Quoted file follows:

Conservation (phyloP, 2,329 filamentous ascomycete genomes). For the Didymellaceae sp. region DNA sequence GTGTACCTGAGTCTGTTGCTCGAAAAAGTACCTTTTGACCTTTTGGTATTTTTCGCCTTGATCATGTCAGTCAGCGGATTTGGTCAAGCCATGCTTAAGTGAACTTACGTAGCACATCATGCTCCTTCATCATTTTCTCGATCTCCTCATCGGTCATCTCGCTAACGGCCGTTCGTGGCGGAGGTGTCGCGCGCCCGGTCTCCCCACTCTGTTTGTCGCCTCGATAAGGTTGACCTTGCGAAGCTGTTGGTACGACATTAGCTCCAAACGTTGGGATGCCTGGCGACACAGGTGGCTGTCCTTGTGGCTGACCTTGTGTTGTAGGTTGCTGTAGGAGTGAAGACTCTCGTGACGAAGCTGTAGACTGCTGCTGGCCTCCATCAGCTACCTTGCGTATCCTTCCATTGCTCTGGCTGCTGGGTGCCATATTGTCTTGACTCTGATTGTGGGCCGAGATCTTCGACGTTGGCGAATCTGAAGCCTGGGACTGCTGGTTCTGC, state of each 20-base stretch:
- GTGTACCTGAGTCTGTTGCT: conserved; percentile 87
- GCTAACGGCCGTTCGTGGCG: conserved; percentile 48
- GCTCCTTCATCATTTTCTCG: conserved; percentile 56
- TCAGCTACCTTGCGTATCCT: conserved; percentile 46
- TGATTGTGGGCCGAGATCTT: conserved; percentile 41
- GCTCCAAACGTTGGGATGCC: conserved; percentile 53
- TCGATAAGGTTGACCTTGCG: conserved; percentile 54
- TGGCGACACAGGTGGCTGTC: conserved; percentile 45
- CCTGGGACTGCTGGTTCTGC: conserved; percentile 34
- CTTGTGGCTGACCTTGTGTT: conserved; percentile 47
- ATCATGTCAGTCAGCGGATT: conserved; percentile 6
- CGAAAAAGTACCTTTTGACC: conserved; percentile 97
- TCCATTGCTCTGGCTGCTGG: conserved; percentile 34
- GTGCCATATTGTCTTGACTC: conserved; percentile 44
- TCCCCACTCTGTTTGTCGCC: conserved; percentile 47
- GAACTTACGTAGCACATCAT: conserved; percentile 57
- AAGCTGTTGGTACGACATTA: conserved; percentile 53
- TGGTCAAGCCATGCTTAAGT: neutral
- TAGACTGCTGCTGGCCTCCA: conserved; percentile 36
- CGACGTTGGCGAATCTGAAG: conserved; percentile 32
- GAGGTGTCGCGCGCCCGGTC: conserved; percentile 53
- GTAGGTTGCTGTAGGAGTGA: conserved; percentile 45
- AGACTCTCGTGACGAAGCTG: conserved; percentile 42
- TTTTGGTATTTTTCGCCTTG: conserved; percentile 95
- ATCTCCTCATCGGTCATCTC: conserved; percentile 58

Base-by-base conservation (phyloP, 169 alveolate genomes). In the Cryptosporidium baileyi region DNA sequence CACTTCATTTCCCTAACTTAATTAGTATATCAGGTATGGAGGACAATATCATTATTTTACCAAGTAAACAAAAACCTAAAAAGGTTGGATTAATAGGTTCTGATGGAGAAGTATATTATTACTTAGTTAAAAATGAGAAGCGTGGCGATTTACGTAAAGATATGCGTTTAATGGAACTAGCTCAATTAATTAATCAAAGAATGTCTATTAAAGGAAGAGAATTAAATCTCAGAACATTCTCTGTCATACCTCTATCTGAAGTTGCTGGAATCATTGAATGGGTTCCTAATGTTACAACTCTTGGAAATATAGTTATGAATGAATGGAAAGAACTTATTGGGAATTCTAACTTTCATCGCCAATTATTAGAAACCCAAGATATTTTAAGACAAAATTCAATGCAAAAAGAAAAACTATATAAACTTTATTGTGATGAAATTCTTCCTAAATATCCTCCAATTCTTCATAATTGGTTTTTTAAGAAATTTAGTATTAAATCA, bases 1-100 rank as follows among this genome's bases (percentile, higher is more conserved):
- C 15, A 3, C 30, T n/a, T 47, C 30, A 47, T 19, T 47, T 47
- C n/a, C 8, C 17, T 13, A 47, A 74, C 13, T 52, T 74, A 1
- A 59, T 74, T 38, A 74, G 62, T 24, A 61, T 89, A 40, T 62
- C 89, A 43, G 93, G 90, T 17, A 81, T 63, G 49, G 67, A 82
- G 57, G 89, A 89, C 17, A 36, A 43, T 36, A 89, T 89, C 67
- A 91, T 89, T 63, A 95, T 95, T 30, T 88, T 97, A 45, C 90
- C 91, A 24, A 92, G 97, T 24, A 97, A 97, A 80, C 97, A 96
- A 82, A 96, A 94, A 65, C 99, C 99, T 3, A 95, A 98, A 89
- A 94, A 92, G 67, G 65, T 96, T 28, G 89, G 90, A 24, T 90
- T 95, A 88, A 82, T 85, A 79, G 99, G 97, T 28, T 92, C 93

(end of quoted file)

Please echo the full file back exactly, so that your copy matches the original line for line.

Conservation (phyloP, 2,329 filamentous ascomycete genomes). For the Didymellaceae sp. region DNA sequence GTGTACCTGAGTCTGTTGCTCGAAAAAGTACCTTTTGACCTTTTGGTATTTTTCGCCTTGATCATGTCAGTCAGCGGATTTGGTCAAGCCATGCTTAAGTGAACTTACGTAGCACATCATGCTCCTTCATCATTTTCTCGATCTCCTCATCGGTCATCTCGCTAACGGCCGTTCGTGGCGGAGGTGTCGCGCGCCCGGTCTCCCCACTCTGTTTGTCGCCTCGATAAGGTTGACCTTGCGAAGCTGTTGGTACGACATTAGCTCCAAACGTTGGGATGCCTGGCGACACAGGTGGCTGTCCTTGTGGCTGACCTTGTGTTGTAGGTTGCTGTAGGAGTGAAGACTCTCGTGACGAAGCTGTAGACTGCTGCTGGCCTCCATCAGCTACCTTGCGTATCCTTCCATTGCTCTGGCTGCTGGGTGCCATATTGTCTTGACTCTGATTGTGGGCCGAGATCTTCGACGTTGGCGAATCTGAAGCCTGGGACTGCTGGTTCTGC, state of each 20-base stretch:
- GTGTACCTGAGTCTGTTGCT: conserved; percentile 87
- GCTAACGGCCGTTCGTGGCG: conserved; percentile 48
- GCTCCTTCATCATTTTCTCG: conserved; percentile 56
- TCAGCTACCTTGCGTATCCT: conserved; percentile 46
- TGATTGTGGGCCGAGATCTT: conserved; percentile 41
- GCTCCAAACGTTGGGATGCC: conserved; percentile 53
- TCGATAAGGTTGACCTTGCG: conserved; percentile 54
- TGGCGACACAGGTGGCTGTC: conserved; percentile 45
- CCTGGGACTGCTGGTTCTGC: conserved; percentile 34
- CTTGTGGCTGACCTTGTGTT: conserved; percentile 47
- ATCATGTCAGTCAGCGGATT: conserved; percentile 6
- CGAAAAAGTACCTTTTGACC: conserved; percentile 97
- TCCATTGCTCTGGCTGCTGG: conserved; percentile 34
- GTGCCATATTGTCTTGACTC: conserved; percentile 44
- TCCCCACTCTGTTTGTCGCC: conserved; percentile 47
- GAACTTACGTAGCACATCAT: conserved; percentile 57
- AAGCTGTTGGTACGACATTA: conserved; percentile 53
- TGGTCAAGCCATGCTTAAGT: neutral
- TAGACTGCTGCTGGCCTCCA: conserved; percentile 36
- CGACGTTGGCGAATCTGAAG: conserved; percentile 32
- GAGGTGTCGCGCGCCCGGTC: conserved; percentile 53
- GTAGGTTGCTGTAGGAGTGA: conserved; percentile 45
- AGACTCTCGTGACGAAGCTG: conserved; percentile 42
- TTTTGGTATTTTTCGCCTTG: conserved; percentile 95
- ATCTCCTCATCGGTCATCTC: conserved; percentile 58

Base-by-base conservation (phyloP, 169 alveolate genomes). In the Cryptosporidium baileyi region DNA sequence CACTTCATTTCCCTAACTTAATTAGTATATCAGGTATGGAGGACAATATCATTATTTTACCAAGTAAACAAAAACCTAAAAAGGTTGGATTAATAGGTTCTGATGGAGAAGTATATTATTACTTAGTTAAAAATGAGAAGCGTGGCGATTTACGTAAAGATATGCGTTTAATGGAACTAGCTCAATTAATTAATCAAAGAATGTCTATTAAAGGAAGAGAATTAAATCTCAGAACATTCTCTGTCATACCTCTATCTGAAGTTGCTGGAATCATTGAATGGGTTCCTAATGTTACAACTCTTGGAAATATAGTTATGAATGAATGGAAAGAACTTATTGGGAATTCTAACTTTCATCGCCAATTATTAGAAACCCAAGATATTTTAAGACAAAATTCAATGCAAAAAGAAAAACTATATAAACTTTATTGTGATGAAATTCTTCCTAAATATCCTCCAATTCTTCATAATTGGTTTTTTAAGAAATTTAGTATTAAATCA, bases 1-100 rank as follows among this genome's bases (percentile, higher is more conserved):
- C 15, A 3, C 30, T n/a, T 47, C 30, A 47, T 19, T 47, T 47
- C n/a, C 8, C 17, T 13, A 47, A 74, C 13, T 52, T 74, A 1
- A 59, T 74, T 38, A 74, G 62, T 24, A 61, T 89, A 40, T 62
- C 89, A 43, G 93, G 90, T 17, A 81, T 63, G 49, G 67, A 82
- G 57, G 89, A 89, C 17, A 36, A 43, T 36, A 89, T 89, C 67
- A 91, T 89, T 63, A 95, T 95, T 30, T 88, T 97, A 45, C 90
- C 91, A 24, A 92, G 97, T 24, A 97, A 97, A 80, C 97, A 96
- A 82, A 96, A 94, A 65, C 99, C 99, T 3, A 95, A 98, A 89
- A 94, A 92, G 67, G 65, T 96, T 28, G 89, G 90, A 24, T 90
- T 95, A 88, A 82, T 85, A 79, G 99, G 97, T 28, T 92, C 93